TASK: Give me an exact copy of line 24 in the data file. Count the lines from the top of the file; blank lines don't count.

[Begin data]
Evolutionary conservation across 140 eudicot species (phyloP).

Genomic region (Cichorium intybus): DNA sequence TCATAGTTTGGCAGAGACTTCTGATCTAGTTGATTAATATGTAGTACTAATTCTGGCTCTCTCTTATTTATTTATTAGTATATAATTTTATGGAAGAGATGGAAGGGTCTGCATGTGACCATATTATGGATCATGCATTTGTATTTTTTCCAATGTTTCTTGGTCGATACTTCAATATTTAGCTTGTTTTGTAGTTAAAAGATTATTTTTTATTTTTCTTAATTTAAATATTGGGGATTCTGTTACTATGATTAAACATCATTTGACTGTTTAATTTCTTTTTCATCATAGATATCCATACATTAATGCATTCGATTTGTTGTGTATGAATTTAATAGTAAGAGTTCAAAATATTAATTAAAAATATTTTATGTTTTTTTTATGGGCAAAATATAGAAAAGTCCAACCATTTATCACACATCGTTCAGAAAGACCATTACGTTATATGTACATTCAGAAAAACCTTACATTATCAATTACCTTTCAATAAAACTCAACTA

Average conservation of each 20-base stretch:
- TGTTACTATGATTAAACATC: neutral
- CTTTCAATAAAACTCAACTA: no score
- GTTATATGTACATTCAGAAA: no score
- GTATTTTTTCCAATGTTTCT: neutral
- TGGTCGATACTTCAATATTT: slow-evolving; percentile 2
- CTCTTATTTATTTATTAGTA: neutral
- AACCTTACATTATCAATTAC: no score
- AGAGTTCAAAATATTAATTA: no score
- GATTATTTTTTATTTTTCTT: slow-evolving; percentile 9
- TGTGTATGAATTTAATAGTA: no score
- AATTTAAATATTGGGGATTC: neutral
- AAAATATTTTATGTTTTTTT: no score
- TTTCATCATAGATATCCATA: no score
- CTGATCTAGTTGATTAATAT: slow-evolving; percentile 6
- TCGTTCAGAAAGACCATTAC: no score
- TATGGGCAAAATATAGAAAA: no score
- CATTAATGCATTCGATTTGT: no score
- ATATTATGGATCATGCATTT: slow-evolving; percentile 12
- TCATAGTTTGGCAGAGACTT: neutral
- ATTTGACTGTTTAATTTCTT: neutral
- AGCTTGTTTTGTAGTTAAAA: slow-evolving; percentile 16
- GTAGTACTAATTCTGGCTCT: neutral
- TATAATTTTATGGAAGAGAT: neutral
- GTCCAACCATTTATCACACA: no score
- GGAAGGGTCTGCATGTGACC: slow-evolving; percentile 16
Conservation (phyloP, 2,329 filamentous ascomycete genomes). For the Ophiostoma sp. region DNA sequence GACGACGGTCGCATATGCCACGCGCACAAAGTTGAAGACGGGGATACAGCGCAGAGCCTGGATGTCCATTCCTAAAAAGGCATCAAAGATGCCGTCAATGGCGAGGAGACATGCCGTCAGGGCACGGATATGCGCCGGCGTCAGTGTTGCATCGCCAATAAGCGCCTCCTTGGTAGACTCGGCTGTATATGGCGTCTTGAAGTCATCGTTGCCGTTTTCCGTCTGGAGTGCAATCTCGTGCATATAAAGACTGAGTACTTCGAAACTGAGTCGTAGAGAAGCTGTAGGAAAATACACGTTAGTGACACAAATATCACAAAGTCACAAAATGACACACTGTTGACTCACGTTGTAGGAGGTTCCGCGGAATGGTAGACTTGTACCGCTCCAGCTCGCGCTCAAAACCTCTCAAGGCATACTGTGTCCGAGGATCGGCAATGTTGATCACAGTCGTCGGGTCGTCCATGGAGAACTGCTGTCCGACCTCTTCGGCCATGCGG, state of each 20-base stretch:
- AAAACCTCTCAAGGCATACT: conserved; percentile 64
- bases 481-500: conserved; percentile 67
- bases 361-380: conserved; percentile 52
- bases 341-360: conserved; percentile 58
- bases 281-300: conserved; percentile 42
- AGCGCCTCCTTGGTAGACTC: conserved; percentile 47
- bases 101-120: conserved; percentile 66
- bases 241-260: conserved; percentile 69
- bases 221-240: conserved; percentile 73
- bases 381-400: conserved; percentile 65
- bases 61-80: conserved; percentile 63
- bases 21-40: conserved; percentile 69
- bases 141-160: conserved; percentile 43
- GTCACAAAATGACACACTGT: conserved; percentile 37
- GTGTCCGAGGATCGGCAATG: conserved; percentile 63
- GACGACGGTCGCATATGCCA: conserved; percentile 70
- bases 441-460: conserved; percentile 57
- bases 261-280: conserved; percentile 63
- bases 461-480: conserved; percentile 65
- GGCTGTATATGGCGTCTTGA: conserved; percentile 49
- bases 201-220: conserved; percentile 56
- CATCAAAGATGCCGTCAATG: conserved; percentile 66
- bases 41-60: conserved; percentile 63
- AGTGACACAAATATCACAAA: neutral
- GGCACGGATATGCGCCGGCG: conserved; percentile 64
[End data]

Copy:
- AGCTTGTTTTGTAGTTAAAA: slow-evolving; percentile 16